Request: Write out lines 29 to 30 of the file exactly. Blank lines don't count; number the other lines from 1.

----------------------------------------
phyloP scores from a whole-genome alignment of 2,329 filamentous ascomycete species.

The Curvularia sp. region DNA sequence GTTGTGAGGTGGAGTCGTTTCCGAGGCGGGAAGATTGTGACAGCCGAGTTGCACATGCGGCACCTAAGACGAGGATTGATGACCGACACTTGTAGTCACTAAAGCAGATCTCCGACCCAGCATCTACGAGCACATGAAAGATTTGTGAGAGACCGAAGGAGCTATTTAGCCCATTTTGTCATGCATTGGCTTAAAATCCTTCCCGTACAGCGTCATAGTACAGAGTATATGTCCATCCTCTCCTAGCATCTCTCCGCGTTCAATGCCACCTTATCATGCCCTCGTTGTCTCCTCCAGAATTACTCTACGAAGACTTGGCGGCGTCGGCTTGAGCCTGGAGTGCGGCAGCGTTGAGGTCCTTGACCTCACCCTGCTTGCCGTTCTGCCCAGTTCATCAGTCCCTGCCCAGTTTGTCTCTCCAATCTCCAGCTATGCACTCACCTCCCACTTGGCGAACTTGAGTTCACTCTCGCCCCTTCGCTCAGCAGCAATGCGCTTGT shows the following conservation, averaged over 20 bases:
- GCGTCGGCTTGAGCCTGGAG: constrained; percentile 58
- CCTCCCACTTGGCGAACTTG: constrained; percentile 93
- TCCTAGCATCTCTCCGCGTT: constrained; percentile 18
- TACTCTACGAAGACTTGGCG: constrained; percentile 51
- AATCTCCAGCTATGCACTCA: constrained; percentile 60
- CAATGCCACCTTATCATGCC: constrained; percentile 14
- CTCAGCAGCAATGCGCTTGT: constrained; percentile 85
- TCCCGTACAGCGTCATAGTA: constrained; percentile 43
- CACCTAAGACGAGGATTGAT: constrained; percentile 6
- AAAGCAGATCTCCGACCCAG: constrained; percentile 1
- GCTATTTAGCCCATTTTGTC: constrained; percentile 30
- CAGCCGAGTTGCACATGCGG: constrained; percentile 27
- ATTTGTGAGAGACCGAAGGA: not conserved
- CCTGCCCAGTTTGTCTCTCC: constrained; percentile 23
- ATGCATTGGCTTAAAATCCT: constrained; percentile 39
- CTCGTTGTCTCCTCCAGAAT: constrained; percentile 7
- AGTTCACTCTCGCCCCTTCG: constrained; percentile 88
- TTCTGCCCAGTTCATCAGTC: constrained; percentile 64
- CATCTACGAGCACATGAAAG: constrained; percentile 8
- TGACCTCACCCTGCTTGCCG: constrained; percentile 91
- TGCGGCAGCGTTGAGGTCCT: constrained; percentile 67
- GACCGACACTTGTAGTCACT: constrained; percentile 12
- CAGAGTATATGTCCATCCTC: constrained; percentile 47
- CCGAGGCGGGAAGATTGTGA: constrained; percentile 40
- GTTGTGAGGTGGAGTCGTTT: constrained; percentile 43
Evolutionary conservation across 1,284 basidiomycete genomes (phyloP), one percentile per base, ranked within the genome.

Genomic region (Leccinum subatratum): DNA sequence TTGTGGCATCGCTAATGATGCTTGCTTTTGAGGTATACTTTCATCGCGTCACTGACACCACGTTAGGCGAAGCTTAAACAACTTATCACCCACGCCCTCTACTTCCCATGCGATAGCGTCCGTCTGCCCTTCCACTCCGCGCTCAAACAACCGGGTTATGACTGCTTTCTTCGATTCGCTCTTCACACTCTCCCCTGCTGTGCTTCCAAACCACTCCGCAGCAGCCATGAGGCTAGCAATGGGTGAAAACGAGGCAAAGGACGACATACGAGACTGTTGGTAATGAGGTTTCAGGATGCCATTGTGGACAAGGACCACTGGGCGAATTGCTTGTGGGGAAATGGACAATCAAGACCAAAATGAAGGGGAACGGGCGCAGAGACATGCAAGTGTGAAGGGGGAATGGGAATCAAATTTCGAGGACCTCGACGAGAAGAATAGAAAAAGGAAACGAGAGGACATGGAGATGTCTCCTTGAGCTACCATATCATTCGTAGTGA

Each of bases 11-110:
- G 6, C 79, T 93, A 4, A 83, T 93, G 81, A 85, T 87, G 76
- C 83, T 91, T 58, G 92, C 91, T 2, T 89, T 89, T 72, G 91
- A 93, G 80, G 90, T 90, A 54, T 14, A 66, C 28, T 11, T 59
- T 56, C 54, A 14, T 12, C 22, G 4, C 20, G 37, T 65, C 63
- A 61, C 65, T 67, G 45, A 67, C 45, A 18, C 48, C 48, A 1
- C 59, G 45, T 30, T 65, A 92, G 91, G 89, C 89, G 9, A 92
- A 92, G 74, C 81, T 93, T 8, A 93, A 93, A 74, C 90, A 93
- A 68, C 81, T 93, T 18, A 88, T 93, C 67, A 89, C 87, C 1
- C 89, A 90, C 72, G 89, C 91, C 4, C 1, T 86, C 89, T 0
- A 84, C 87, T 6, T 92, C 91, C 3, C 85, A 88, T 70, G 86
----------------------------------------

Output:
Genomic region (Leccinum subatratum): DNA sequence TTGTGGCATCGCTAATGATGCTTGCTTTTGAGGTATACTTTCATCGCGTCACTGACACCACGTTAGGCGAAGCTTAAACAACTTATCACCCACGCCCTCTACTTCCCATGCGATAGCGTCCGTCTGCCCTTCCACTCCGCGCTCAAACAACCGGGTTATGACTGCTTTCTTCGATTCGCTCTTCACACTCTCCCCTGCTGTGCTTCCAAACCACTCCGCAGCAGCCATGAGGCTAGCAATGGGTGAAAACGAGGCAAAGGACGACATACGAGACTGTTGGTAATGAGGTTTCAGGATGCCATTGTGGACAAGGACCACTGGGCGAATTGCTTGTGGGGAAATGGACAATCAAGACCAAAATGAAGGGGAACGGGCGCAGAGACATGCAAGTGTGAAGGGGGAATGGGAATCAAATTTCGAGGACCTCGACGAGAAGAATAGAAAAAGGAAACGAGAGGACATGGAGATGTCTCCTTGAGCTACCATATCATTCGTAGTGA

Each of bases 11-110: